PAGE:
Input Scripting

Hydrolix offers the ability within transforms to execute a script to manipulate incoming data.

The script property, when present in a column definition, contains a JavaScript expression that executes for every row of data ingested. The expression's output becomes the stored value for that column.

The expression may, as part of its computation, read the values of other fields in the same row. Hydrolix runs each new row's JavaScript expressions in the order the transform defines them -- after it has set all of the row's non-scripted values (including defaults). A script-defined expression thus has access to any non-scripted value in the same row, as well as the row's value for any scripted column defined earlier within the transform.

In the following example, the field named "ts_millis" derives its value based on data in the field named "timestamp":

.....
"settings": {
   "output_columns": [
        {
            "name": "timestamp",
            "datatype": {
                "type": "epoch",
                "primary": true,
                "format": "s"
            }
        },
        {
            "name": "ts_millis",
            "datatype": {
                "type": "uint64",
                "virtual": true,
                "script": "new Date(row['timestamp']).getMilliseconds()"
            }
        }
    ]
}
......

Another example if you have logs in W3C extended log file format those have 2 separate fields for date and time separated by a TAB.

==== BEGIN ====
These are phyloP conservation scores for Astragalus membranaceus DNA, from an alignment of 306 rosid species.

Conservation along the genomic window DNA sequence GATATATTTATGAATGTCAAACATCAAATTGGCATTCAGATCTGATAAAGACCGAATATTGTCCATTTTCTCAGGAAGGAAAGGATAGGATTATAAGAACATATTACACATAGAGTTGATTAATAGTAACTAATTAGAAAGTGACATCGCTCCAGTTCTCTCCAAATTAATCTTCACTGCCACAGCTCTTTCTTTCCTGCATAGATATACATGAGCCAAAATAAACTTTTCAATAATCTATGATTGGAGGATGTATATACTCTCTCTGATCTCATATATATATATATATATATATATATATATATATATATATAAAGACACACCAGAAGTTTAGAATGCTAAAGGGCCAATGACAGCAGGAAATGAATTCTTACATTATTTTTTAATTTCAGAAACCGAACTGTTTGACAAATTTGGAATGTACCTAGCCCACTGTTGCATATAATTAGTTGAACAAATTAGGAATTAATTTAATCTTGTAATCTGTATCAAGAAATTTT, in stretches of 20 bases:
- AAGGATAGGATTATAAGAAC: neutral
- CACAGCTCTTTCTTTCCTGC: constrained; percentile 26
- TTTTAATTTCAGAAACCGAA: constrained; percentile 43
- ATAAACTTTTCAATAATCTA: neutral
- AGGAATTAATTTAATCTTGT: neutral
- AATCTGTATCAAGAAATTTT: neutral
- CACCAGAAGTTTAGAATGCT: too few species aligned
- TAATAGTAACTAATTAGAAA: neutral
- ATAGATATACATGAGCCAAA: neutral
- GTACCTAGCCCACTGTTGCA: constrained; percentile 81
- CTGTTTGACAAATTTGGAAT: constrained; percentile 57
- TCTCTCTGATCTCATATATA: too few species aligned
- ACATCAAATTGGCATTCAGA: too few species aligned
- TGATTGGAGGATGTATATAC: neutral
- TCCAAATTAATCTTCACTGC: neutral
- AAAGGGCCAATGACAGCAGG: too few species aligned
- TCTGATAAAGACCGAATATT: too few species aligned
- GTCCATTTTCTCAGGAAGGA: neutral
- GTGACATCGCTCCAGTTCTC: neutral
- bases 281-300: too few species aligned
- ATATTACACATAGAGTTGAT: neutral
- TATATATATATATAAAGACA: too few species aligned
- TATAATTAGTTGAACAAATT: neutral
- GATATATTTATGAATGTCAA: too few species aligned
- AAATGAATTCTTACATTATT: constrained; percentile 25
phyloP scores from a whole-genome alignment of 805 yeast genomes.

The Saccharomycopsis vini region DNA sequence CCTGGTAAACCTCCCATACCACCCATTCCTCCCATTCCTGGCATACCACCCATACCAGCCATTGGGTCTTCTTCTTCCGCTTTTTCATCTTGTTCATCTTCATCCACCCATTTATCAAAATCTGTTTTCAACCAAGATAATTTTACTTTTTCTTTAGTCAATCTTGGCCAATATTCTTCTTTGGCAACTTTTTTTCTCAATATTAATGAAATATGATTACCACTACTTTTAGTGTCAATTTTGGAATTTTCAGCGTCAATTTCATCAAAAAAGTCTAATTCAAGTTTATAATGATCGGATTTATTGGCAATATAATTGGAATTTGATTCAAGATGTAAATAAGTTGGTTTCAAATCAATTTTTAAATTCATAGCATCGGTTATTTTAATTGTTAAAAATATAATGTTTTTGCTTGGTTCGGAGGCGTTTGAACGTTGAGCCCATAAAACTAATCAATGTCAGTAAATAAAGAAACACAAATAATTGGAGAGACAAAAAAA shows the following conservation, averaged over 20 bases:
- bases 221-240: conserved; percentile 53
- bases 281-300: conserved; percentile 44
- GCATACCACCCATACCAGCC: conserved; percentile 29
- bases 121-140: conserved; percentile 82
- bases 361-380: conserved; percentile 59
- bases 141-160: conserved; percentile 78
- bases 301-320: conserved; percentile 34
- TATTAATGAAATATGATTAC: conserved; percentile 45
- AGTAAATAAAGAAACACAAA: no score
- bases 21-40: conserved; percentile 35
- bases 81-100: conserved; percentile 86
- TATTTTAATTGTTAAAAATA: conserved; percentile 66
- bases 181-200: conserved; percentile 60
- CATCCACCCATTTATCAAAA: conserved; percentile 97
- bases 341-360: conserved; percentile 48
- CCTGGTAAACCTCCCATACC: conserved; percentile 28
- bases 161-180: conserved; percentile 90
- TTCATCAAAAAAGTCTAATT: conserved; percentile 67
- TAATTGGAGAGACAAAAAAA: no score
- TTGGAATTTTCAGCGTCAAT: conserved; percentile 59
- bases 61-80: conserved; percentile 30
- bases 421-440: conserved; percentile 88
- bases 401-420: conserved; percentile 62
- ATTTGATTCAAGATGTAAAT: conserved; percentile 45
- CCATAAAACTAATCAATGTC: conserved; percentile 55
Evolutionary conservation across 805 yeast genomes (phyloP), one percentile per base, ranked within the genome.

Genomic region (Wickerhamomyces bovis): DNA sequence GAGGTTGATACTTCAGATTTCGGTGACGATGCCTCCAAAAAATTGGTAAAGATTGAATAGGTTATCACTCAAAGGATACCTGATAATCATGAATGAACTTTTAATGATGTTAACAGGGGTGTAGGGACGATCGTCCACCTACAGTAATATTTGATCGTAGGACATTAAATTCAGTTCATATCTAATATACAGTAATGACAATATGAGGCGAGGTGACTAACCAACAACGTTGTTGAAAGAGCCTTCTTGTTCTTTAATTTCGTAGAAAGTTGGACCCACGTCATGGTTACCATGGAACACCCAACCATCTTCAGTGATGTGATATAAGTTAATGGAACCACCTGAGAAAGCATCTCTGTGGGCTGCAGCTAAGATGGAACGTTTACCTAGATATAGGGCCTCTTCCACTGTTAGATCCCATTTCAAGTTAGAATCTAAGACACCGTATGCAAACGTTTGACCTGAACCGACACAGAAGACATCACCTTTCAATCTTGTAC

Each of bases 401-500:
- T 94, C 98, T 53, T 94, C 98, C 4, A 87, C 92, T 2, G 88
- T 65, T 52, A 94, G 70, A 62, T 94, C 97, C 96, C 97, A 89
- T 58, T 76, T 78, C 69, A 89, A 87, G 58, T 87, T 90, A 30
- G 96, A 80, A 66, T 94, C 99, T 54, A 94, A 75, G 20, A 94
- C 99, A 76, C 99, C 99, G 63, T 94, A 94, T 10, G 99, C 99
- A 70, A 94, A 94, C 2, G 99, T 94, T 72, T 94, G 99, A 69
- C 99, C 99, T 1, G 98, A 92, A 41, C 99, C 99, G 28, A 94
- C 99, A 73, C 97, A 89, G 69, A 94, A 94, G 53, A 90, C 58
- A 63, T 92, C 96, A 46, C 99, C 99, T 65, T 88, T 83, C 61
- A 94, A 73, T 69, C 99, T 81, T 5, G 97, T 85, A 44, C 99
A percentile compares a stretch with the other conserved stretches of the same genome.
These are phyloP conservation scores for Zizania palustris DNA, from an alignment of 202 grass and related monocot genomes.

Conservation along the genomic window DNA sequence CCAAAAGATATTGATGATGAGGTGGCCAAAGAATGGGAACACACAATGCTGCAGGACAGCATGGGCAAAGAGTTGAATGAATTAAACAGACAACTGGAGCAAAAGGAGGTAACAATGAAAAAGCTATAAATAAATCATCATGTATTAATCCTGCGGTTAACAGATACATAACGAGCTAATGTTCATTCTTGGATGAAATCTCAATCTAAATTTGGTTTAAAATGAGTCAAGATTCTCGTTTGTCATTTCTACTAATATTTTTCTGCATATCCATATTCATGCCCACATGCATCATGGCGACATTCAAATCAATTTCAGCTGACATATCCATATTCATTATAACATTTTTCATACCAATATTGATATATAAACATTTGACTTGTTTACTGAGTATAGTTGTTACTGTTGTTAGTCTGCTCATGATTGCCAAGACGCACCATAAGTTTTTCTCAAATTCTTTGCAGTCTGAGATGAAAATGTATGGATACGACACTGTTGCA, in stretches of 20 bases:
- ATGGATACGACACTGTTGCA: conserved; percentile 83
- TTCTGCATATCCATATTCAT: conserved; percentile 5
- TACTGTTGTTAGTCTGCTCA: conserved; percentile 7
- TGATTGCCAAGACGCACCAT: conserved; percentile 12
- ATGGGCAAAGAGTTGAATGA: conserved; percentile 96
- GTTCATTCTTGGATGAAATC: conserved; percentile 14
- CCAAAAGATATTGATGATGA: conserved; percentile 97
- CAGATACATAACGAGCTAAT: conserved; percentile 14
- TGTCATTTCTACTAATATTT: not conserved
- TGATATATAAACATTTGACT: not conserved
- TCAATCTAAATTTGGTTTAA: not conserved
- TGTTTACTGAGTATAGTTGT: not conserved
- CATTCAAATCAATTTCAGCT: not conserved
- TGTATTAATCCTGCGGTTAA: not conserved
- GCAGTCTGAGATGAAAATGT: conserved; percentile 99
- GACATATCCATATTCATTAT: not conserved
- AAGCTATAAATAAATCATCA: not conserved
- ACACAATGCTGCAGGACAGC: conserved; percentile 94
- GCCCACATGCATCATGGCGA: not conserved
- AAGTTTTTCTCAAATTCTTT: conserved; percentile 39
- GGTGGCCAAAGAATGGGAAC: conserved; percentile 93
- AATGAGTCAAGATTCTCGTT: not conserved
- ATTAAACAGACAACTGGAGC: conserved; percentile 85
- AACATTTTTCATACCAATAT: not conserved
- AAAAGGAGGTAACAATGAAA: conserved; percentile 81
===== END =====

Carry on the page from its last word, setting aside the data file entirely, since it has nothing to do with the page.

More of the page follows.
We can use the script function to create a virtual field which combined the date and time field into a single timestamp which will be used as our primary key:

{
  "name": "aws_cloudfront_transform",
  "type": "csv",
  "table": "{{tableid}}",
  "settings": {
      "is_default": true,
      "compression": "gzip",
      "output_columns": [
          {
              "name": "timestamp",
              "position": 0,
              "datatype": {
                  "type": "datetime",
                  "script": "new Date(row['date'] +' '+ row['hour'])",
                  "format": "2006-01-02 15:04:05",
                  "virtual": true,
                  "primary": true
              }
          },
          {
              "name": "date",
              "position": 0,
              "datatype": {
                  "type": "string"
              }
          },
          {
              "name": "hour",
              "position": 1,
              "datatype": {
                  "type": "string"
              }
          }

You can also create a new column based on an existing on from your data:
This will create a new column named test which is going to be a copy from the column #3 for CSV

{
  "name": "copy_example",
  "type": "csv",
  "table": "{{tableid}}",
  "settings": {
      "is_default": true,
      "compression": "none",
"output_columns": [
  {
  "name": "test",
  "datatype": {
    "type": "string",
    "index": false,
    "source": { "from_input_index": 3 }
  }
]
}

And finally the same example this time for a JSON input, this will copy the field initial_name and create a new one called test.

{
    "name": "copy_example",
    "type": "json",
    "table": "{{tableid}}",
    "settings": {
        "is_default": true,
        "compression": "none",
        "output_columns": [
            {
                "name": "test",
                "datatype": {
                    "type": "string",
                    "index": true,
                    "source": {
                        "from_input_field": "initial_name"
                    }
                }
            }
          ]
        }
    }

This solution also allows you to index multiple times the same data with a different type.


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